Can any one assist, starting means turbine shaft fail to break away of frame 9e GE. Any advice. The L48CR_Alm is still standing.
NEWSFLASH: Every GE-design Frame 9E heavy duty gas turbine-generator is not like every other GE-design Frame 9E heavy duty gas turbine-generator.
What sets them apart from each other? Auxiliaries, including the type of starting means and cooldown mechanism (slow roll; turning gear; hydraulic ratchet; etc.), and the type of generator and the type of bearings used in the generator. And there are MANY auxiliaries, so there can be many differences--any one of which could make the difference when trying to help solve a problem such as this one.
All the GE-design Frame 9E heavy duty gas turbines and axial compressors are basically the same--they suck (draw air into the axial compressor), they squeeze (compress the air drawn into the axial compressor), they BURN (they add fuel to the compressed air and burn the fuel), and they blow (exhaust the combustion by-products). But the auxiliaries, including the type of generator and the type of generator bearings, the type of COOLDOWN scheme, the inlet air filters, the type of starting means and torque converter can all be different. So, we need to know A LOT more than you have told us to be of any useful help at all.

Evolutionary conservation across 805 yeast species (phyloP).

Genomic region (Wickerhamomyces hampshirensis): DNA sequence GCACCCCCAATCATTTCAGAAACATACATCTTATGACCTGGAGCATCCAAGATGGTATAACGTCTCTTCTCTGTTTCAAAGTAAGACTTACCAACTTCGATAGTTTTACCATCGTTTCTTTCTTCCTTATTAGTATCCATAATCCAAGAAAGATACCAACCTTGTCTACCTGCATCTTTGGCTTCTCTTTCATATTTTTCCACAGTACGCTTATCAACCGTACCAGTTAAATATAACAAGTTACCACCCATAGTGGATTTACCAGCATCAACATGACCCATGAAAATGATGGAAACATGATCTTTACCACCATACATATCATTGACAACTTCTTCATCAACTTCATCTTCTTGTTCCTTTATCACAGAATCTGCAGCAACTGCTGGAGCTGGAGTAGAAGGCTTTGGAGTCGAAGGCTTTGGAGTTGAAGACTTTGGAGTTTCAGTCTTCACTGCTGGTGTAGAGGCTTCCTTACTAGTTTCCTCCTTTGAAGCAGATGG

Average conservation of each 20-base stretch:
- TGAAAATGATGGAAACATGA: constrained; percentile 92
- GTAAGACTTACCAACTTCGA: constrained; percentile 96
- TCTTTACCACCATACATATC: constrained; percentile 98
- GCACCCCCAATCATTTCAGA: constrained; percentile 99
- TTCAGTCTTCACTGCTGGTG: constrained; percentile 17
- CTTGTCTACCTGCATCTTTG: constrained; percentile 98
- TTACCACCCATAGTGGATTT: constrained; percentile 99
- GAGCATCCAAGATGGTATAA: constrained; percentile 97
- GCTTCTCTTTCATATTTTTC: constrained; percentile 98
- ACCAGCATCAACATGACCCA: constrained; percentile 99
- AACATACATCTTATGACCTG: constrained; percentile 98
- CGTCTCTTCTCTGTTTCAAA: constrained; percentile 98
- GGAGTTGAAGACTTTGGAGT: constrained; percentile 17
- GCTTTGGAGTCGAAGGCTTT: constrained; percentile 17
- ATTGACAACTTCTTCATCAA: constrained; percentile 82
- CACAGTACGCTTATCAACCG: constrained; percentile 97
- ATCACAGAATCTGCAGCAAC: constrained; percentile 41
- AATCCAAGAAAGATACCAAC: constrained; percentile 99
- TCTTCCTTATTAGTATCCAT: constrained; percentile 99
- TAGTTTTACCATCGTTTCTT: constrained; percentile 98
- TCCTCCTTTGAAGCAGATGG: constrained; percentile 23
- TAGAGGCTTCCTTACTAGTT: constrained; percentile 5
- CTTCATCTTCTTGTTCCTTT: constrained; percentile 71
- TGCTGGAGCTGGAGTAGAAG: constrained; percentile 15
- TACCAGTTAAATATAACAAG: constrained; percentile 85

What is the text message for L48CR_ALM?
When did this problem occur? After a trip from load, when the compressor/turbine rotor was warm? Was the unit able to go on COOLDOWN, or not? How long was the unit at zero speed before a START was attempted?
What kind of starting means does the unit have? Specifically, what kind of torque converter is being used with the unit? Does the unit have a Torque Adjustor Drive mechanism? If so, what position was the Torque Adjustor Drive mechanism in during the START attempt?
Does the unit have a 20TU-1 solenoid, to pressurize and de-pressurize the torque converter? Was 20TU-1 energized and working during the START attempt?
Does the unit have turning gear, or slow-roll, or hydraulic ratchet COOLDOWN?
What was the L.O. temperature at the time of the START attempt?
Does the unit have an air-cooled generator, or a hydrogen-cooled generator? Some air-cooled generators require "bearing lift oil" or "jacking oil" at zero/low speeds in order to be able to spin the generator rotor with the starting means? If the unit has Bearing Lift Oil/Jacking Oil, what was the pressure of that particular oil system during the START attempt?
So, as you can see, there are several "auxiliaries" to the turbine and the various different auxiliaries can have different questions and possibilities.
The above questions should give you some things to examine while you keep trying to START the unit until it finally starts.
Please write back to let us know what you find--and if you need additional assistance, please provide all the answers to the questions above, even if you don't think the questions are relevant.